It may be of interest to point out that this writer is a former outsider who was not reared in faith. Having been largely converted at the hands of the Evangelical Willow Creek model, it might be assumed that I would have much more sympathy for the Evangelical ethic. Maybe it’s the fact that I have two children now and find myself with much more opportunity, and a stronger sense of duty, to nurture faith in my children than persuade outsiders. That is to say, even for the Evangelical, one must admit that in a given week there are twenty opportunities to nurture one’s children to every one shot at having a meaningful discussion with a whole swath of folks who could really care less. Not only that, it’s easier and more rewarding to mold pliable and willing children than to risk getting into a fight with a co-worker or alienating an unbelieving family member! Evangelicals themselves must admit that even their evangelism model, which expects high-octane witnessing in the real world, does not recognize just plain real life: most folks around us in the world simply don’t care much. Perhaps my confessional assumption that evangelism is for church officers and those ordained for such work is feeding in here as well, but my reality as I live and move in the real world is that the Gospel is not the first thing folks want to discuss. But, as Hart points out above, it is a model fraught with bad assumptions. First, it makes presumptions about non-faith being merely about immoral behavior. This is to be expected in a paradigm that embraces American notions of religion being understood in simply moral categories. The categories that distinguish between those inside and those outside are broken into simplistic divisions that make no room for the complexities of human existence. Non-Christians can be moral and Christians can be sinful. So how is that resolved? But beyond that, the Evangelical system has no good way to address the natural order of things, namely how a faith is perpetuated. And the reality of even Evangelical realities is that most are made up of those who inherited a faith. That is, their system of emphasis (evangelism of the outsider versus the nurture of the covenant child) doesn’t square well with their reality. And busy looking out the front door of the church for more newbies to join in, so to speak, one has to wonder what level of quality is given to the handing down aspect of the faith that moves beyond a sort of osmosis effect, a pick-it-up-as-you-go phenomenon assumed toward the next generation. In this way, the Evangelical ethic reflects the ability to be a better Americans than Christians.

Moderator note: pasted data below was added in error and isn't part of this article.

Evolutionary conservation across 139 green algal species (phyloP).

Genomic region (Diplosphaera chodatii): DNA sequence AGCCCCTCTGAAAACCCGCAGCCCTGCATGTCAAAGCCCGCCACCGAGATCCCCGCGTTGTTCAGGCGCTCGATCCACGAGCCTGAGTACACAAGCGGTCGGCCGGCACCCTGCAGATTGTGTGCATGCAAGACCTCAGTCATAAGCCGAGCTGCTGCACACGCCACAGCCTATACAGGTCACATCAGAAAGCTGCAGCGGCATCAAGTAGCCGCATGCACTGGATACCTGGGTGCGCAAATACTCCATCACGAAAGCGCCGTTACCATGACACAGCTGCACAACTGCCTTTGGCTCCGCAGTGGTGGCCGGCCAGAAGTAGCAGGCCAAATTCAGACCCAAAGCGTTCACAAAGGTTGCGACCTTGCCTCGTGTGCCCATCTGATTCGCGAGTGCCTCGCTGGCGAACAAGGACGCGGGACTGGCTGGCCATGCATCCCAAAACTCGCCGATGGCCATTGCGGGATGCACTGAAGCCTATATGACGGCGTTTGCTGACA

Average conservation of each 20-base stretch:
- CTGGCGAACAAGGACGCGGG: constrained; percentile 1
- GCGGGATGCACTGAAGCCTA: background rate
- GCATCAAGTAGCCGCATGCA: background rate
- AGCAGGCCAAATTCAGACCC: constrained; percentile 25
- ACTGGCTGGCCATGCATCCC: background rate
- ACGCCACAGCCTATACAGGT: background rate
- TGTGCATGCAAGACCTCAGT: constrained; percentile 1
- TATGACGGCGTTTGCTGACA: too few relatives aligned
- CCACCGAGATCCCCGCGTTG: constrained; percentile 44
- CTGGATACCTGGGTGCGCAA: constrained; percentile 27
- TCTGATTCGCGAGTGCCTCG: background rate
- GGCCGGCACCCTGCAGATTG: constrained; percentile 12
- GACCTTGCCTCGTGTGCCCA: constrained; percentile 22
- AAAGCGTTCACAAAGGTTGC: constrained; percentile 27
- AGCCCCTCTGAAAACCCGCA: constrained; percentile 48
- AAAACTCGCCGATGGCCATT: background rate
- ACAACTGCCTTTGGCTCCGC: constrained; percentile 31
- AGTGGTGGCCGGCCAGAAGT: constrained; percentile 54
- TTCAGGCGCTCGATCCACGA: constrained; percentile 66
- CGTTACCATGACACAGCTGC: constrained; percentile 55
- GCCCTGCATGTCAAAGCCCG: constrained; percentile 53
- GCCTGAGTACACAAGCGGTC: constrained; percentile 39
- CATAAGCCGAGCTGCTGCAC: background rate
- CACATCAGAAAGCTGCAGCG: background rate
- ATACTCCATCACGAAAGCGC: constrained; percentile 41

As Reformed Christians committed to confessionalism we ought to see that our promotion and perpetuation of the faith ought to be through churchly means. We ought not be taken with the means so popular in our day that rely on the things the world considers effective. The elements of power, influence, celebrity, sentiment, experience, moral and spiritual devotions, religiosity, politics, entertainmenrt, etc. are inappropriate and contrary to the very Kingdom of God. Paul boasted of his foolishness and weakness. The Refomeed doctrine of simplicitry ought to be captured again in how we go about both our worship and church life in general. We should not see ourselves as agents for worldly influence and change but as the light that stands in the midst of darkness. The light does not transform the darkness but simply burns in its midst.

  25. Zrim,

    Re: 50

    Oh, ok. I see your point. Good one. More confessionalism. I agree. I was beginning to think the same thing.


  26. Zrim,

    Re: 52

    I see your point, and in large part I agree with you.

    But let me ask you this: is our mission, that is, the church’s mission, to perpetuate the faith?

    Mat 28:18 And Jesus came and said to them, “All authority in heaven and on earth has been given to me.
    Mat 28:19 Go therefore and make disciples of all nations, baptizing them in the name of the Father and of the Son and of the Holy Spirit,
    Mat 28:20 teaching them to observe all that I have commanded you. And behold, I am with you always, to the end of the age.”

    Here is the church’s mission. So you’re right, we have a profound obligation to nurture our children, making disciples of them. In the same way, the church is charged to make disciples out of all the flock.